Ry Schwark at Mentor was clear that Mentor recognizes that tech journalism is going through a turbulent change and Mentor would like to help support tech journalists who have something to contribute. Hopefully they’ll generate active communities with which Mentor would like to be associated. I think this is quite forward looking and makes them a good corporate citizen.
Does that mean that I’ll always give Mentor a glowing write up? Absolutely not. If they come out with a product that’s not ready for prime time, I’ll say so–though perhaps nicely. I’ll leave it to John Cooley to slap ‘em around.
The Wall Street Journal can get away with this, since most of their subscribers expense it anyway. The New York Times tried it and quickly backed off. There’s no way I can see that most blogs and online mags can charge for content, though some do charge monthly subscription fees. We’re not producing songs that people will pay to download. We’re writing up events and packaging them with opinions that readers are very unlikely to pay to read. Sorry about that.
Instead of a pay wall, the Financial Times has launched metered access, where you can read so much before having to pay. According to Journalism Online, “more than 1,300 publishers have partnered with the company, and the first tests of the paid content network will start in coming weeks. In almost all cases, publishers will start by giving visitors access to 10 or 15 articles for free before asking them to pay. The idea is that frequent visitors to a site are demonstrating they value a brand’s content and are the ones most likely to pay a fee for unfettered use of the site.”
It’s hard to see how any but the big dogs can get away with this, but I could be wrong. It looks to be a viable model if you have sufficiently compelling content.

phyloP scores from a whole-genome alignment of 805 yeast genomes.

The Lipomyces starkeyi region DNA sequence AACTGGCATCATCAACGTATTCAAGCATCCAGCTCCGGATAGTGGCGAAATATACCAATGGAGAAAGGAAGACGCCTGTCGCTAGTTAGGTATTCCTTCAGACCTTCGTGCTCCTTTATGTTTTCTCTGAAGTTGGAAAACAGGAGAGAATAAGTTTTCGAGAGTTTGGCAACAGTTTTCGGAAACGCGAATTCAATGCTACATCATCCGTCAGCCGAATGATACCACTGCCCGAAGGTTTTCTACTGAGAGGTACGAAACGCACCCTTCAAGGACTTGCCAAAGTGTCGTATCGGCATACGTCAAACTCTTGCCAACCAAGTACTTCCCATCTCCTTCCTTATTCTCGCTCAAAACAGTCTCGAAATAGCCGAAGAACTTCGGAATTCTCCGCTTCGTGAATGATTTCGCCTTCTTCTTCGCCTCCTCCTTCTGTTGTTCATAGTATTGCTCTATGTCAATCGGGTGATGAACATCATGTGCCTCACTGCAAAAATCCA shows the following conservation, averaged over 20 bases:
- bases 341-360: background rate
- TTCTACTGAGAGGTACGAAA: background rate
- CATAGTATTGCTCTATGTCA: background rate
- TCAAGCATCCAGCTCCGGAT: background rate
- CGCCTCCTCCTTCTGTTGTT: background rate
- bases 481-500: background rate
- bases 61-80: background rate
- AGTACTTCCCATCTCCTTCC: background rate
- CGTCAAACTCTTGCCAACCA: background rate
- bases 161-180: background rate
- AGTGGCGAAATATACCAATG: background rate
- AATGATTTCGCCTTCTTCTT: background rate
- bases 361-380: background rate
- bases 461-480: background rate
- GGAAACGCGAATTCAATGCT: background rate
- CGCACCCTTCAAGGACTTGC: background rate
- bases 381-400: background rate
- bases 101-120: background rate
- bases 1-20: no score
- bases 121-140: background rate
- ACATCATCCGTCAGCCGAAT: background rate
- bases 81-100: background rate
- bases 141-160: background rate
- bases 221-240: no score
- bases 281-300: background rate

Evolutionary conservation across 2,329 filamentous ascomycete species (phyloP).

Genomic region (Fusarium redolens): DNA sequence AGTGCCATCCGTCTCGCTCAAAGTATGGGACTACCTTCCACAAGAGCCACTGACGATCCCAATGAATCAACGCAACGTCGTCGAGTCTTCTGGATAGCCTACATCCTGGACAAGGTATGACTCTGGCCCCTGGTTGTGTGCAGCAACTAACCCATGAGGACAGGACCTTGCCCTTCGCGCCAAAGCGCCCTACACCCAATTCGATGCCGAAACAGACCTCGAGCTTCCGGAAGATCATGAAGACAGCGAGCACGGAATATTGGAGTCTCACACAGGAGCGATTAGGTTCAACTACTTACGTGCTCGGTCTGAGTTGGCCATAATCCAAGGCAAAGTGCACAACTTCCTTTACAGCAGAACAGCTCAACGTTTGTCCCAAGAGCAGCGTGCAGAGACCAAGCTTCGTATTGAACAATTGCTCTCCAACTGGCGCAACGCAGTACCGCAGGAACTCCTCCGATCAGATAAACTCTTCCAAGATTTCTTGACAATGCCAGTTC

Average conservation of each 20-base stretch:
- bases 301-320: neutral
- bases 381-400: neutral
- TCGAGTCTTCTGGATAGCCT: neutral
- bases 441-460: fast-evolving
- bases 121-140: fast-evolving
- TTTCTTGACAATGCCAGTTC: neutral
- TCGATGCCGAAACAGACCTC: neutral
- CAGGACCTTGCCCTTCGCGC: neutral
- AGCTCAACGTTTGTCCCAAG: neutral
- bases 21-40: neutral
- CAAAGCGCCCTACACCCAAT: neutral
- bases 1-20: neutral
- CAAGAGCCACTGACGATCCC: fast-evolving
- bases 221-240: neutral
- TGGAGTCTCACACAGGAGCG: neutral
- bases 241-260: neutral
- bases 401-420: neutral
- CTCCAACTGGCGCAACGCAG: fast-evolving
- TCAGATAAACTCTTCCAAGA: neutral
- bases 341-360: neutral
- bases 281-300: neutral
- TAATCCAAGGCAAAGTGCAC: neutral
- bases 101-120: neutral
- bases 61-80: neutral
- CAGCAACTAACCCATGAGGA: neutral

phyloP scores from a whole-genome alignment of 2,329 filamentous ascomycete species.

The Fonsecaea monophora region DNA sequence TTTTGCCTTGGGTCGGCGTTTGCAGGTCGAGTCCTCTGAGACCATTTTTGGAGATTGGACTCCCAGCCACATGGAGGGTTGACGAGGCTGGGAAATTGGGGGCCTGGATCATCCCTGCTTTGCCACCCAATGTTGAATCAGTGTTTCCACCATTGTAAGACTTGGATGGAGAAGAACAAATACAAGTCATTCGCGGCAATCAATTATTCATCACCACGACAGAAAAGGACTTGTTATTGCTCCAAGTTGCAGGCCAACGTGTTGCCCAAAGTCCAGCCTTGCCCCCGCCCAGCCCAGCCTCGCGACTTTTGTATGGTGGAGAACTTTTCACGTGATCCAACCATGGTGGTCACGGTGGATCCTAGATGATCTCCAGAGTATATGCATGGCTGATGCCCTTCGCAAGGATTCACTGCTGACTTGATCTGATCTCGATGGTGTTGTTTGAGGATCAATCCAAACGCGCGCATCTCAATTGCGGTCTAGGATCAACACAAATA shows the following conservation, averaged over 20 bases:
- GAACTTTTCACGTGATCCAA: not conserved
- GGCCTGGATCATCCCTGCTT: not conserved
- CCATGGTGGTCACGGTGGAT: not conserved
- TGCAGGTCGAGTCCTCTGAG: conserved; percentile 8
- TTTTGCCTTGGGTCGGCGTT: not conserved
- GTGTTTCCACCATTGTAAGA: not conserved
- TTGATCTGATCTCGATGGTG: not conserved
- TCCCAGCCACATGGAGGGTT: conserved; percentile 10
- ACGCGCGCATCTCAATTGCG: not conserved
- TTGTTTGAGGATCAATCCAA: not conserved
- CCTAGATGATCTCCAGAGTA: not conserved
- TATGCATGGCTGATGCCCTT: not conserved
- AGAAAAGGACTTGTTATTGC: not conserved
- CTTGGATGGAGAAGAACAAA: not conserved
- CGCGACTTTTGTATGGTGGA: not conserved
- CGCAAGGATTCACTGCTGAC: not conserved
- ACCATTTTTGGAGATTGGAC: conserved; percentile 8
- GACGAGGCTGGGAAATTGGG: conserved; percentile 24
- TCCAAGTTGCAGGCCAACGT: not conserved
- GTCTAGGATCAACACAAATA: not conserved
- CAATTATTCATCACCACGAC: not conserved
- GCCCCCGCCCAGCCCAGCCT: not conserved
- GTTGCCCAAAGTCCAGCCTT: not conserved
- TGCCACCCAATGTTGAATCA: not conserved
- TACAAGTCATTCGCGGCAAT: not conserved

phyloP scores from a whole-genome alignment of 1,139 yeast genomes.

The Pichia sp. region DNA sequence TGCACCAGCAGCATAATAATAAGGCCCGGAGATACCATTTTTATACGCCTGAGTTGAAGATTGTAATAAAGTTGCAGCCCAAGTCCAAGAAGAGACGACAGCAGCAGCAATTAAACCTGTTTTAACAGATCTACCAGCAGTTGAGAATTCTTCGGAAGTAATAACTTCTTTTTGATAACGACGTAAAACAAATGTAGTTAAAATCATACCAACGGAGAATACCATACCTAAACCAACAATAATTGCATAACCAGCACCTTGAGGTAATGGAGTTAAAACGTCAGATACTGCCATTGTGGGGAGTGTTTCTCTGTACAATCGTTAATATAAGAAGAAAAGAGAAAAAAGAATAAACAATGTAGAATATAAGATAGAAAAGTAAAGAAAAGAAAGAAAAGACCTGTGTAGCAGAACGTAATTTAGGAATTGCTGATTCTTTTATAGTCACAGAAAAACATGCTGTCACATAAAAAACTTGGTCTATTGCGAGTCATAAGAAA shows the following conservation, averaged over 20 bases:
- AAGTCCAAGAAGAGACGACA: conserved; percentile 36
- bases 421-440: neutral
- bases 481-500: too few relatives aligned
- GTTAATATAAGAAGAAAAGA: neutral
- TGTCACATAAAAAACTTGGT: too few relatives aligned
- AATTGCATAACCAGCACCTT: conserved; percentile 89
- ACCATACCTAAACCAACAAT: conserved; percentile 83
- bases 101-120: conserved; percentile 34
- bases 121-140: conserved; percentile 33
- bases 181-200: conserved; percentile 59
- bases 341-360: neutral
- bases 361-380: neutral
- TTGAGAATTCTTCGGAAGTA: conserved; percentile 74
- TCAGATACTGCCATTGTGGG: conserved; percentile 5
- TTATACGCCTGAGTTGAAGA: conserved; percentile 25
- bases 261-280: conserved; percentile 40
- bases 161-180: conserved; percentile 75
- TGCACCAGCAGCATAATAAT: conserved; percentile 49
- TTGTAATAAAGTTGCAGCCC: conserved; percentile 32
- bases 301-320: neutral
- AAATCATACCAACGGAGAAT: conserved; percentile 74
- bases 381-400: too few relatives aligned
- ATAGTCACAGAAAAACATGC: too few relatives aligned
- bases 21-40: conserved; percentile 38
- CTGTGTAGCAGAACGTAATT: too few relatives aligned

Content Aggregators and Evil Publishers
Personally I think the HuffPost is the future of journalism. It started as a blog with only aggregated content (photo, teaser paragraph and a link). Now they have a legion of unpaid bloggers who write some excellent stuff–including secretaries of state, ex-presidents and foreign heads of state. They’re a combination of fresh and aggregated editorial. According to Forbes, the HuffPost is profitable–from ads–and making so much money that they’re thinking of an IPO. If you get enough eyeballs, the money will follow. But try to do it without the sleazy photos, please.
Charging to link is Rupert Murdoch’s latest brainstorm. If you want to link to a story in one of his outlets, it’s going to cost you. If this flies bloggers will obviously stop linking to stories in Murdoch papers; it it catches on widely, we’re all going to be in trouble.
Charging to link is a dagger aimed at the heart of the Internet, which is all about the free exchange of information and opinions, which in turn is made possible by links. Murdoch sees this strategy as aimed a content aggregators, whom he considers thieves. Personally I think the whole idea is evil, but it may make business sense if it doesn’t generate huge blowback, which I clearly hope it does. Just don’t try this at home, kids.
Still, the days of free content are numbered. If you have compelling content, you may be able to charge for it, and conversely. I predict that a limited number of outstanding sites will make money from content, while the rest will make do with ads and pray for enlightened sponsors.